The Mindset Makeover

Dec 30, 2019

We LOVE change. Unusual… we know. 


There’s something about the transition into a new year, a new season or a new phase of life that’s especially exciting. 


The idea of a fresh start breathes life into routines. What’s rote becomes revived. Momentum picks up quickly. The impossible seems possible.


It’s tempting to think the power of a new year is in new beginnings. 


That’s part of it, for sure. But new beginnings don’t last. Ever.


So what will keep you moving when things are no longer new?




Once you begin something new — a new year, a new job, a new relationship — the focus shifts from new to move


What comes after a new beginning can’t be sustained by the enthusiasm and excitement of getting started. Resolve that runs deep and works hard is required. 


So is movement. 


The movement that follows every new beginning is active and recreative. When it comes to new beginnings in the new year, this movement includes some combination of vision, purpose, pace, consistency, growth, and destination. 


When you move, more movement happens. And in the wake of movement, new beginnings disappear.


To be honest, this is why we don’t make resolutions anymore. 


We’re goal-oriented women, but lists of what to do and what not to do for a “better you” or “better life” don’t keep our interest. It might be one month or five (sometimes one week!), but eventually, boredom, frustration, busyness, or life interrupts our progress. Lists are left behind or lost, and dedicated movement stops.


Instead of resolutions, we make a pledge.


This is our commitment to focus on one way we’ll build life well this year.


The pledge is personal. It’s about one thing. 


We’re not telling you to nix yearly, monthly or daily goals. These keep you focused on what you need or want to get done. You’ll benefit from keeping this habit because it’s what makes your work and your everyday life successful.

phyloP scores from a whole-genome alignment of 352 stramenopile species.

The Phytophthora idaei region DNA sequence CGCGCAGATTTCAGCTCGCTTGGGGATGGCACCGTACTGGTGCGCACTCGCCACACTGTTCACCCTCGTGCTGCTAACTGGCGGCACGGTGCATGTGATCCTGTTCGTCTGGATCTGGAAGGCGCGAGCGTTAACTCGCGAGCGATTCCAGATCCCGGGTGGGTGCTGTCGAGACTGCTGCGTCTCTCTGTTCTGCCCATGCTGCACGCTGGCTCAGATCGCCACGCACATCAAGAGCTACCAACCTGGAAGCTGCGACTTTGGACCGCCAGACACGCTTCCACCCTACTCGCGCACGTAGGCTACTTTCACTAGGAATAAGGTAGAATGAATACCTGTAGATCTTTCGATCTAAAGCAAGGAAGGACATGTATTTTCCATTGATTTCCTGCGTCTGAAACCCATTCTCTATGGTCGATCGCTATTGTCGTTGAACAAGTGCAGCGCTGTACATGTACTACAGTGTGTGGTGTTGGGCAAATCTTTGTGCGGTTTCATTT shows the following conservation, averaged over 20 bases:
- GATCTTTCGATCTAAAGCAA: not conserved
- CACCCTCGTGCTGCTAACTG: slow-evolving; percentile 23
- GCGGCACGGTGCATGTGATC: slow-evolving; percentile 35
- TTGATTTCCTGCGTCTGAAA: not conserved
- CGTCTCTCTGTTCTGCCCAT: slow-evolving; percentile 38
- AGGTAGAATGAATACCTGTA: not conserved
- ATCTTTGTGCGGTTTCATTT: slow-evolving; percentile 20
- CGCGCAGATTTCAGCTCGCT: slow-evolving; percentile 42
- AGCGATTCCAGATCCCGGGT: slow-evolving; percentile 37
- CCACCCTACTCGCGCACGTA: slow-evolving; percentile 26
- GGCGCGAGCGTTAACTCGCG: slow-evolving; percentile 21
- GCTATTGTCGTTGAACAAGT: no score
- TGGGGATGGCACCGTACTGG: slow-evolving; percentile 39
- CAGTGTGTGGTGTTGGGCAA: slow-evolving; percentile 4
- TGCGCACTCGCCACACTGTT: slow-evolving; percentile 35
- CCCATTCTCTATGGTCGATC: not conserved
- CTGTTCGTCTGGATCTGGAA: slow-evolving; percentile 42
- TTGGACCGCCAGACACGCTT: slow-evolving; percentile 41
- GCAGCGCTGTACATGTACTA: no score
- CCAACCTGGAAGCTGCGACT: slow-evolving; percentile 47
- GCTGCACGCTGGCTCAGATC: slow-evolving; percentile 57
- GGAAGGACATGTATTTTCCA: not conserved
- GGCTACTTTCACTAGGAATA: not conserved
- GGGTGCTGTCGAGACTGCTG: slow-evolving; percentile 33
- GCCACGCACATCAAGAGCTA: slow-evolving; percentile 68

Your personal pledge is different.


It will lead you to establish goals, plans, expectations, creative connections and everyday engagement that helps to live this one thing to the fullest. You may connect your pledge to work-related goals or to what you routinely do, but the pledge is — first and foremost — intended to deepen your awareness of who God made you to be.




Rather than an emphasis on accomplishment, a personal pledge makes the most of forward movement. 


Achieving happens along the way. You just have to keep moving.


But movement isn’t just about motion. It’s about a mindset.


Paul brings this to light in Romans, where he openly shares his frustrations, shortcomings, mistakes and missed opportunities. Read chapter seven and you’ll see his struggle was real! 


Paul knew from personal experience, where the mind goes, the man follows. He also knew the mind goes places, all day — every day! 


When you get to chapter 12, he explains what kept him from staying stuck in his struggles. In Romans 12:1-2 (MSG, emphasis added), he writes:


So here’s what I want you to do, God helping you: Take your everyday, ordinary life—your sleeping, eating, going-to-work, walking-around life—and place it before God as an offering. Embracing what God does for you is the best thing you can do for him. Don’t become so well-adjusted to your culture that you fit into it without even thinking. 

Instead, fix your attention on God. You’ll be changed from the inside out. Readily recognize what he wants from you, and quickly respond to it. Unlike the culture around you, always dragging you down to its level of immaturity, God brings the best out of you, develops well-formed maturity in you. (Romans 12:2, MSG, emphasis added)


Fix. Recognize. Respond. 


This mindset was Paul’s plan to avoid the trap of doing what others do “without even thinking.” 


Much like a pledge, Paul encouraged the believers in Rome to keep their thoughts set on God. He’d been there already, so he knew that corresponding actions and change would follow. He also knew God would use this process to bring out the best in each of them. 


Paul was so confident this would work because he had worked through it already. 


He knew what it was to respond to God quickly. This mindset kept him ready. 

He was aware of God at work in his everyday life. This mindset kept him free from the trap of acting “without even thinking.” 

He prayed consistently. This mindset kept him moving forward in his purpose. 




Paul’s struggles were real. So when we get to this point in his letter, it’s like he’s saying, just make up your mind and keep moving! 


We have to laugh, at least a little, because this is what we say to ourselves — all the time.


You’re with us on this journey, so we’re saying it to you too: just make up your mind and keep moving! 


This is the key to your mindset makeover.


It’s also the reason we created the 2020 Personal Pledge.” We wanted to give you a way to do this too. 


Now’s your chance to get in on the movement. 


Your pledge is your resolve to focus on one way you’ll build life well this year. 


We’ve made up our mind. 

Our 2020 Personal Pledge is set. (Visit us on IG to hear what we’re resolved to do this year.) 

We’re moving forward. 


Join us, and let’s build life well, together!


With resolve,


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